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The Official Loch Ness Monster Centre is opened all year round and has exhibits showing geology, prehistory and history of Scotland, along with SONAR records and underwater photography relating to the monster.

The Original Visitor Centre offers a half hour video of the monster detailing the research that has taken place, along with a video about Bonnie Prince Charlie.

The loch has been surveyed for decades, by the RAF[24], eminent scientists, cranks, crackpots, mini-submarines and millions of pounds worth of high technology, including NASA[25] computers. And still there is no proof

7. Saint Andrews cross.

The Church of Scotland, a Presbyterian[26] denomination, is the official state church. The Roman Catholic church is second in importance. Other leading denominations are the Episcopal Church in Scotland, Congregationalist, Baptist, Methodist, and Unitarian. Jews are a small minority.

St. Andrews cross is the national flag of Scotland. It consists of two diagonal white stripes crossing on a blue background. The flag forms part of the British national flag (Union Jack).

The flag of Presbyterian Church differs a little bit from that of Scotland. It is also St. Andrews cross but with a little addition: it has a burning bush centered, which signifies presbyterianism.

The symbol comes from the motto of the Presbyterian Church, nec tamen consumebatur (neither was it consumed) referring the bush that burnt, but was not consumed, so will be the church that will last for ever.

St. Andrew is the patron saint of Scotland. He was a New Testament apostle who was martyred on an X-shaped cross. He was said to have given the Pictish army a vision of this cross at the battle of Athenstoneford between King Angus of the Picts and King Authelstan of the Angles. St. Andrew was foisted upon Scotland as its patron when the old Celtic and Culdee centres were superseded by the new bishopric of St. Andrews. His feast-day is 30 November. On this day some Scotsmen wear a thistle[27] in the buttonhole.

One of the greatest treasures of Huntly House Museum (Edinburgh) is the national Covenant, signed by Scotlands Presbyterian leadership in 1638. Covenanters are 17th-century Scottish Presbyterians who bound themselves by covenants to maintain Presbyterianism as the sole religion of Scotland and helped to establish the supremacy of Parliament over the monarch in Scotland and England. Early covenants supporting Protestantism were signed in 1557 and in 1581. In 1638 the covenant of 1581 was revived, and its signatories added a vow to establish Presbyterianism as the state religion of Scotland.

II.Scotland for every season.

If you hunt for the real Scotland, there will be many times when you know you have found it: when you hear your first Highland Piper with the backdrop of Edinburgh Castle; on some late, late evening on a far northern beach as the sun sets into a midsummer sea; or with your first taste of a malt whisky, peat-smoked and tangy; or when you sit in a café with the real Scots. By the way, the Scots are very sociable people. They like to spend their free time together, drinking coffee or scotch and talking. Scottish people are fond of singing at the national music festivals in chorus, at the fairs and in the parks. Most of Scotsmen are optimists. They dont lose their heart and smile in spite of all difficulties.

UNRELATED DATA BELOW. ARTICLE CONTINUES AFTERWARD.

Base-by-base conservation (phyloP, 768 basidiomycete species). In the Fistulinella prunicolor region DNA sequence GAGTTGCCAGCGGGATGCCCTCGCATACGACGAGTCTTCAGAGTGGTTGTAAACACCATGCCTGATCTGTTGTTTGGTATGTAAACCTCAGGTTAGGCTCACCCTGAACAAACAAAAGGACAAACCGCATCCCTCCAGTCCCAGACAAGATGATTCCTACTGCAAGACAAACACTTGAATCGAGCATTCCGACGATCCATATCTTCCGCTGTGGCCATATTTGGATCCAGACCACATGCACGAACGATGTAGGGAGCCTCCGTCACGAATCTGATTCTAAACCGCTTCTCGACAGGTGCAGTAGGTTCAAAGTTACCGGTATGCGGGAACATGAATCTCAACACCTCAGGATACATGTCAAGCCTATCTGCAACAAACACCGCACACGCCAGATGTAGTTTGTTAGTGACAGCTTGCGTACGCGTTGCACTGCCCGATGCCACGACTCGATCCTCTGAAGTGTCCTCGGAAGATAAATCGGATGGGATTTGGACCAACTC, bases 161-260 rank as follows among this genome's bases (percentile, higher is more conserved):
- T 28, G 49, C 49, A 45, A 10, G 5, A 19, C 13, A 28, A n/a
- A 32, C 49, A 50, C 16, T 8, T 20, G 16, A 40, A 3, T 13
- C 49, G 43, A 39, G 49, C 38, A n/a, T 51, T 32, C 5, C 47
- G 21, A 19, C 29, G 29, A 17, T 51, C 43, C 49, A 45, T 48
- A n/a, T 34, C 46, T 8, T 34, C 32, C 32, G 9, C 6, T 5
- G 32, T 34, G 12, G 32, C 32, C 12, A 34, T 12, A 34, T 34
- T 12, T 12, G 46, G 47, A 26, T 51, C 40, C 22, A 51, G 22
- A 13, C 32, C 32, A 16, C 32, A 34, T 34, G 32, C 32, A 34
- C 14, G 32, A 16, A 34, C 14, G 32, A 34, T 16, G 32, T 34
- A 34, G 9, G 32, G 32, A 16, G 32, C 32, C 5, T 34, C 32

The real Scotland is not found in a single moment nor is it contained in a single season. Though the moorlands turn purple in summer, Scotland in spring is famed for its clear light and distant horizons, while autumns colours transform the woodlands and what could be more picturesque than snow-capped hills seen from the warmth of your hotel room?

Scenery, history, hospitality, humour, climate, traditions are offered throughout the year.

Even if you can feel it now you should visit Scotland all the same, and see and enjoy this magic country with your own eyes!


Scotland: its early peoples.

The chronology of the main events in the history of Scotland.

1st century Picts prevented Romans from penetrating far into Scotland.

5th 6th centuries Christianity was introduced into Scotland from Ireland.

9th century Kenneth MacAlpin united kingdoms of Scotland.

1263                                                                              Haakon, King of Norway, was defeated by Scots at Battle of Largs.

1292 1306 English domination:

in 1292 1296 Scotland was ruled by John Baliol;

in 1296 1306 Scotland was annexedto England.

1314                                                                              Robert Bruce defeated English at Bannockburn.

1328 England recognized Scottish independence.

1603 James VI became James I of England.

1638 Scottish rebellion against England.

1651 Cromwell conquered Scotland.

1689 Jacobites were defeated at Killiecrankie.